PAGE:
For over a decade telcos have been actively branching outside their traditional boundaries in search of new opportunities. Today telcos are involved in government-led projects like smart cities. They are partnering with financial institutions to offer payment-type solutions or support financial inclusion initiatives.
One industry vertical for which telcos continue to struggle is manufacturing. According to ABI Research, mobile service providers (MSPs) have largely remained as secondary players in this market – despite efforts to position themselves as active participants in the coming smart manufacturing sector.
“The manufacturing market has grown without MSPs so far, and if they don’t play their cards right, it will continue to do so,” said Pablo Tomasi senior analyst at ABI Research.
Consequently, their short-term opportunity in manufacturing is forecast to be only $2.6 billion by 2022, according to ABI Research’s UnTelco in Manufacturing: Telco Opportunities and Market Activities report.
Tomasi noted that MSPs have an opportunity to enter the smart manufacturing market building from the ground up, gaining trust as partners, and proving that the value of their offering is beyond what is currently delivered in the market.
“5G is a promise, but alone is not enough and with doubts on what business model will support it, 5G’s ability to integrate with legacy technologies, and the actual results delivered in harsh factory environments, there is much uncertainty about whether 5G will be a game-changer for MSPs in manufacturing,” cautioned Tomasi.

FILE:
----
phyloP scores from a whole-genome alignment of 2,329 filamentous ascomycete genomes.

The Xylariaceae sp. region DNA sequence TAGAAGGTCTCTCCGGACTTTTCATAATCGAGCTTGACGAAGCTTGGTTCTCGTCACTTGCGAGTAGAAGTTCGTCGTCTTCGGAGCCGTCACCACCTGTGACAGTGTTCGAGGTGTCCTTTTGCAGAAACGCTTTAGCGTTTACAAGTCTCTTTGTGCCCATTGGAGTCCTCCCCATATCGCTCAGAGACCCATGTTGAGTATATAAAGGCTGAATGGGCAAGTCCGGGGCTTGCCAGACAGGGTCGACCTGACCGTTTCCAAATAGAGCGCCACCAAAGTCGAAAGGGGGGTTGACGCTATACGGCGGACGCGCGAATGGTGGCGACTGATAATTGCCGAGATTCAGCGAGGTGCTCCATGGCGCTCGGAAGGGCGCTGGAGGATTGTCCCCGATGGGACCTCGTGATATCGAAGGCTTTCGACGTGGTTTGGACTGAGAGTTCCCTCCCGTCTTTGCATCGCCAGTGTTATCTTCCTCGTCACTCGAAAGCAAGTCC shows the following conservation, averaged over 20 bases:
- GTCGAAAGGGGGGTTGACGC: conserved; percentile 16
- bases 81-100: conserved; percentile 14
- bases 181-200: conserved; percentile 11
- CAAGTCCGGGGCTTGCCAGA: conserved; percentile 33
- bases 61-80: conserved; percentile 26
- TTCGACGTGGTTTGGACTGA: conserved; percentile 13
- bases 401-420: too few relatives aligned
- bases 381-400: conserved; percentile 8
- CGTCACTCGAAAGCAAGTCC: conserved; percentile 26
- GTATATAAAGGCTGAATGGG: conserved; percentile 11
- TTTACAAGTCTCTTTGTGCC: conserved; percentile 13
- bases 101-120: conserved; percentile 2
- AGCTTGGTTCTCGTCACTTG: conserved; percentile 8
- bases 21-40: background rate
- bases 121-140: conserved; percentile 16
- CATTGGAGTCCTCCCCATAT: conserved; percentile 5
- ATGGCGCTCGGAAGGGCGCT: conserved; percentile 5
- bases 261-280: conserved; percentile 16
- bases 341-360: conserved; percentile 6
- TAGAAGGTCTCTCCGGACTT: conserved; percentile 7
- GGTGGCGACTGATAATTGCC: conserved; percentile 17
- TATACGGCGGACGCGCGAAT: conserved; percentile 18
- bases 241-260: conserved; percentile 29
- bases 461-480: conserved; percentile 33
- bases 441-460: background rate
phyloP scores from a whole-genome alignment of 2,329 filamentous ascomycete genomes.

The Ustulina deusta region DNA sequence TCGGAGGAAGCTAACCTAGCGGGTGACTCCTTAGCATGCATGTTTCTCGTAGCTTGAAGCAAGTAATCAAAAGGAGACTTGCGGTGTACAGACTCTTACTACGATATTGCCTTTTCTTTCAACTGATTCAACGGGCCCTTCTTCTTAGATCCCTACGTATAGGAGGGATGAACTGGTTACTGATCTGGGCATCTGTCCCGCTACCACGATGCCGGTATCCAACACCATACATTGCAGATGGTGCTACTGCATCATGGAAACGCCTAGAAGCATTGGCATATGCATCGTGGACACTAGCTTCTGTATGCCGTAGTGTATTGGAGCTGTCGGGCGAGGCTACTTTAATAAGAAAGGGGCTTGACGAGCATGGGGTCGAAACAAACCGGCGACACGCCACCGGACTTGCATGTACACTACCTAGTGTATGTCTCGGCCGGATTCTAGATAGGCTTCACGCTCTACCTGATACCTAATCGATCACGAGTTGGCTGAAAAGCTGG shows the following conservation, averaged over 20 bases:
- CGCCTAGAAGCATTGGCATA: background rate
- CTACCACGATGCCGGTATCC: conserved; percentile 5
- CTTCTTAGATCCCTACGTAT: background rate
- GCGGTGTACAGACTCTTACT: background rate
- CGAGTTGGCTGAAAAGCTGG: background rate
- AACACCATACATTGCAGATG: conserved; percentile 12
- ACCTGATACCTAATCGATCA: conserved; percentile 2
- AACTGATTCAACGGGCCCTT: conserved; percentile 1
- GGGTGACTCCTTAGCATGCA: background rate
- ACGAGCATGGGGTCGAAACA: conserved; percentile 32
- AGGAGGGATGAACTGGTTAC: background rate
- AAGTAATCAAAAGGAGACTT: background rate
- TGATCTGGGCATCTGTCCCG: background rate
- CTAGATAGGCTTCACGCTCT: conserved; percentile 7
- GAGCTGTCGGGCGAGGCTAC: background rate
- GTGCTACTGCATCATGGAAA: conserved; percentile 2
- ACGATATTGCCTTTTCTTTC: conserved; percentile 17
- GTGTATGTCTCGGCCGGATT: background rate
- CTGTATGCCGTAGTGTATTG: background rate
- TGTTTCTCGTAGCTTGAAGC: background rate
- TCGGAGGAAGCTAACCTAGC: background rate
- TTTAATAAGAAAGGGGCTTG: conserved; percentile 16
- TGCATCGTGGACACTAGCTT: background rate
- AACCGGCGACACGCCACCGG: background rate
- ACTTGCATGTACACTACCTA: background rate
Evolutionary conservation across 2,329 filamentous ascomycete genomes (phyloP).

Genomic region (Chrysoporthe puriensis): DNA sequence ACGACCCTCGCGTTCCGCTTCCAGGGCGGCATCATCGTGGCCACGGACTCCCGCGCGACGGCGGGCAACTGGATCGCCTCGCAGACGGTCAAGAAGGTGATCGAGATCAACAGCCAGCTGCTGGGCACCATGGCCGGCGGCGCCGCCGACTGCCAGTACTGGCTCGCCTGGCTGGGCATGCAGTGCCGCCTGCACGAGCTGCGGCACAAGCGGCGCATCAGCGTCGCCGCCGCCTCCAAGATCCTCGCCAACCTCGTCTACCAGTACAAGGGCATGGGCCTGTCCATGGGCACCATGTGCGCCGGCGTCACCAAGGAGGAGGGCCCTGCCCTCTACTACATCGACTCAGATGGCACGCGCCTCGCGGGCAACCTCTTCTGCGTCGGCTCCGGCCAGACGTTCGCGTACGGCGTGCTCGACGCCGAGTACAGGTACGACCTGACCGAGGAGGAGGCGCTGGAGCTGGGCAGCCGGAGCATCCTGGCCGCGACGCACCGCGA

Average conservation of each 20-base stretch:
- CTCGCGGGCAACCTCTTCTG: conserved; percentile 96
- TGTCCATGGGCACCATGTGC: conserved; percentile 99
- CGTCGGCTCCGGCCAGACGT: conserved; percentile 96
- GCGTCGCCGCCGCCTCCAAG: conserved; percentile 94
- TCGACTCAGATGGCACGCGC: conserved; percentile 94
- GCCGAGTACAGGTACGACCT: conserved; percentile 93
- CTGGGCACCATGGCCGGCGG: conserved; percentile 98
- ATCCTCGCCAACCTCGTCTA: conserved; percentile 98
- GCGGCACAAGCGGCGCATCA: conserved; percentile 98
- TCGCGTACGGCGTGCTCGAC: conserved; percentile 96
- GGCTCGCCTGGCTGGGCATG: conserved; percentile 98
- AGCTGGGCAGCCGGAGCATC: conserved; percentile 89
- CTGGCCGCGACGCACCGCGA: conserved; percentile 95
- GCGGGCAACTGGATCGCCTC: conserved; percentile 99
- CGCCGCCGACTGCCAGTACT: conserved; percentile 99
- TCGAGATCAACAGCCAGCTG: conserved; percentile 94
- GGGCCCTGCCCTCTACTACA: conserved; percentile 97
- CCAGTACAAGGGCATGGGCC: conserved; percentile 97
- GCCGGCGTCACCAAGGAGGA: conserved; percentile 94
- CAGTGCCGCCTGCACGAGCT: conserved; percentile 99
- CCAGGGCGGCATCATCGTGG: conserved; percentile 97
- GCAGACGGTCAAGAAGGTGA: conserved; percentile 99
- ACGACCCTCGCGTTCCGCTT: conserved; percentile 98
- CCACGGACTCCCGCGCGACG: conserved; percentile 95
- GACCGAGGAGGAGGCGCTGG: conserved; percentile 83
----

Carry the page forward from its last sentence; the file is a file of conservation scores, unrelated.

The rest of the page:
MSPs must understand their competitive position in the market, be patient, prepare for a long journey, and align their ambitions with what the sector wants. Partnering with market leaders will be essential – the recently announced partnership between Orange and Siemens is an example of what should be a growing trend.
5G will not be in the factory for few years, and to be successful, a wider alignment between industrial vendors and MSPs is essential. Even the private LTE solutions currently available are only at a very early stage in manufacturing and still the lack the success stories needed to prove their value in the market.
“The manufacturing market looks for enhancements, not disruption, and for solutions, not technologies. MSPs should tailor their offerings, including 5G, to these enhancements and solutions,” Tomasi concluded. – Telecom Asia